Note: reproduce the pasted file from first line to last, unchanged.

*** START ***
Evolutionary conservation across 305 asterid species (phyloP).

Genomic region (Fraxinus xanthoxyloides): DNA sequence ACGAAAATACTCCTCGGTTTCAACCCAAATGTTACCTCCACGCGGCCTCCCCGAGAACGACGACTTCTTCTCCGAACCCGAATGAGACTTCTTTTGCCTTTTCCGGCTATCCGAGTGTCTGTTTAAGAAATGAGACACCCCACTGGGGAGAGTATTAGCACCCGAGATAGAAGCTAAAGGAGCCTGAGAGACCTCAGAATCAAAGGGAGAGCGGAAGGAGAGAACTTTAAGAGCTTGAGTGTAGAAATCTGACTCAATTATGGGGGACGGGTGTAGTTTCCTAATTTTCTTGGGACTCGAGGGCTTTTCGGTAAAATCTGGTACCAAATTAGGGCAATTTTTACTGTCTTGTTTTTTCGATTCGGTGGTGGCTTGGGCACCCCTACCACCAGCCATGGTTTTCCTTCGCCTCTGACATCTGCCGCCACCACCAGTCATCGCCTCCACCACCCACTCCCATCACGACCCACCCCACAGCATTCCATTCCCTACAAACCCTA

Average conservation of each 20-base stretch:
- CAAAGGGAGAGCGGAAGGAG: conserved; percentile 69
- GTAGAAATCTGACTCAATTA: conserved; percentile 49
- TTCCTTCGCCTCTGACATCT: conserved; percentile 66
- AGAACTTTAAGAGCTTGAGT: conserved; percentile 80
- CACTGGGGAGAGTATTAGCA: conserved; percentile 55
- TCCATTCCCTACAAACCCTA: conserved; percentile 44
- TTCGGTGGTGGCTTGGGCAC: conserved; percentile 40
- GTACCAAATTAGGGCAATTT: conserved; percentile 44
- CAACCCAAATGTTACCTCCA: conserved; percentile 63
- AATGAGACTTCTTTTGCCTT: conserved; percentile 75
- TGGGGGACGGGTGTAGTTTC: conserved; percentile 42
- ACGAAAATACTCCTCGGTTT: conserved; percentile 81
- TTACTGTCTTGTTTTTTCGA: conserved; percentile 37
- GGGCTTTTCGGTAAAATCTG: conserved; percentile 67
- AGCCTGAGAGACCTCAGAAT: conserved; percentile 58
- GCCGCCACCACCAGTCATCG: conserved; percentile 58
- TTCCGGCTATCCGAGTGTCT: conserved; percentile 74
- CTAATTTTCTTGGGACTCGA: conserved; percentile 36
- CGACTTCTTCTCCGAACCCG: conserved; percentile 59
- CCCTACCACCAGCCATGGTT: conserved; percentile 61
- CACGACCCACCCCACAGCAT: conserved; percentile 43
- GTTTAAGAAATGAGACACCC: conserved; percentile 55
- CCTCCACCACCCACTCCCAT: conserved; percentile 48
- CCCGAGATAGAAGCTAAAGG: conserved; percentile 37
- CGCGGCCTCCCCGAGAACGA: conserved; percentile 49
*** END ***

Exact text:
Evolutionary conservation across 305 asterid species (phyloP).

Genomic region (Fraxinus xanthoxyloides): DNA sequence ACGAAAATACTCCTCGGTTTCAACCCAAATGTTACCTCCACGCGGCCTCCCCGAGAACGACGACTTCTTCTCCGAACCCGAATGAGACTTCTTTTGCCTTTTCCGGCTATCCGAGTGTCTGTTTAAGAAATGAGACACCCCACTGGGGAGAGTATTAGCACCCGAGATAGAAGCTAAAGGAGCCTGAGAGACCTCAGAATCAAAGGGAGAGCGGAAGGAGAGAACTTTAAGAGCTTGAGTGTAGAAATCTGACTCAATTATGGGGGACGGGTGTAGTTTCCTAATTTTCTTGGGACTCGAGGGCTTTTCGGTAAAATCTGGTACCAAATTAGGGCAATTTTTACTGTCTTGTTTTTTCGATTCGGTGGTGGCTTGGGCACCCCTACCACCAGCCATGGTTTTCCTTCGCCTCTGACATCTGCCGCCACCACCAGTCATCGCCTCCACCACCCACTCCCATCACGACCCACCCCACAGCATTCCATTCCCTACAAACCCTA

Average conservation of each 20-base stretch:
- CAAAGGGAGAGCGGAAGGAG: conserved; percentile 69
- GTAGAAATCTGACTCAATTA: conserved; percentile 49
- TTCCTTCGCCTCTGACATCT: conserved; percentile 66
- AGAACTTTAAGAGCTTGAGT: conserved; percentile 80
- CACTGGGGAGAGTATTAGCA: conserved; percentile 55
- TCCATTCCCTACAAACCCTA: conserved; percentile 44
- TTCGGTGGTGGCTTGGGCAC: conserved; percentile 40
- GTACCAAATTAGGGCAATTT: conserved; percentile 44
- CAACCCAAATGTTACCTCCA: conserved; percentile 63
- AATGAGACTTCTTTTGCCTT: conserved; percentile 75
- TGGGGGACGGGTGTAGTTTC: conserved; percentile 42
- ACGAAAATACTCCTCGGTTT: conserved; percentile 81
- TTACTGTCTTGTTTTTTCGA: conserved; percentile 37
- GGGCTTTTCGGTAAAATCTG: conserved; percentile 67
- AGCCTGAGAGACCTCAGAAT: conserved; percentile 58
- GCCGCCACCACCAGTCATCG: conserved; percentile 58
- TTCCGGCTATCCGAGTGTCT: conserved; percentile 74
- CTAATTTTCTTGGGACTCGA: conserved; percentile 36
- CGACTTCTTCTCCGAACCCG: conserved; percentile 59
- CCCTACCACCAGCCATGGTT: conserved; percentile 61
- CACGACCCACCCCACAGCAT: conserved; percentile 43
- GTTTAAGAAATGAGACACCC: conserved; percentile 55
- CCTCCACCACCCACTCCCAT: conserved; percentile 48
- CCCGAGATAGAAGCTAAAGG: conserved; percentile 37
- CGCGGCCTCCCCGAGAACGA: conserved; percentile 49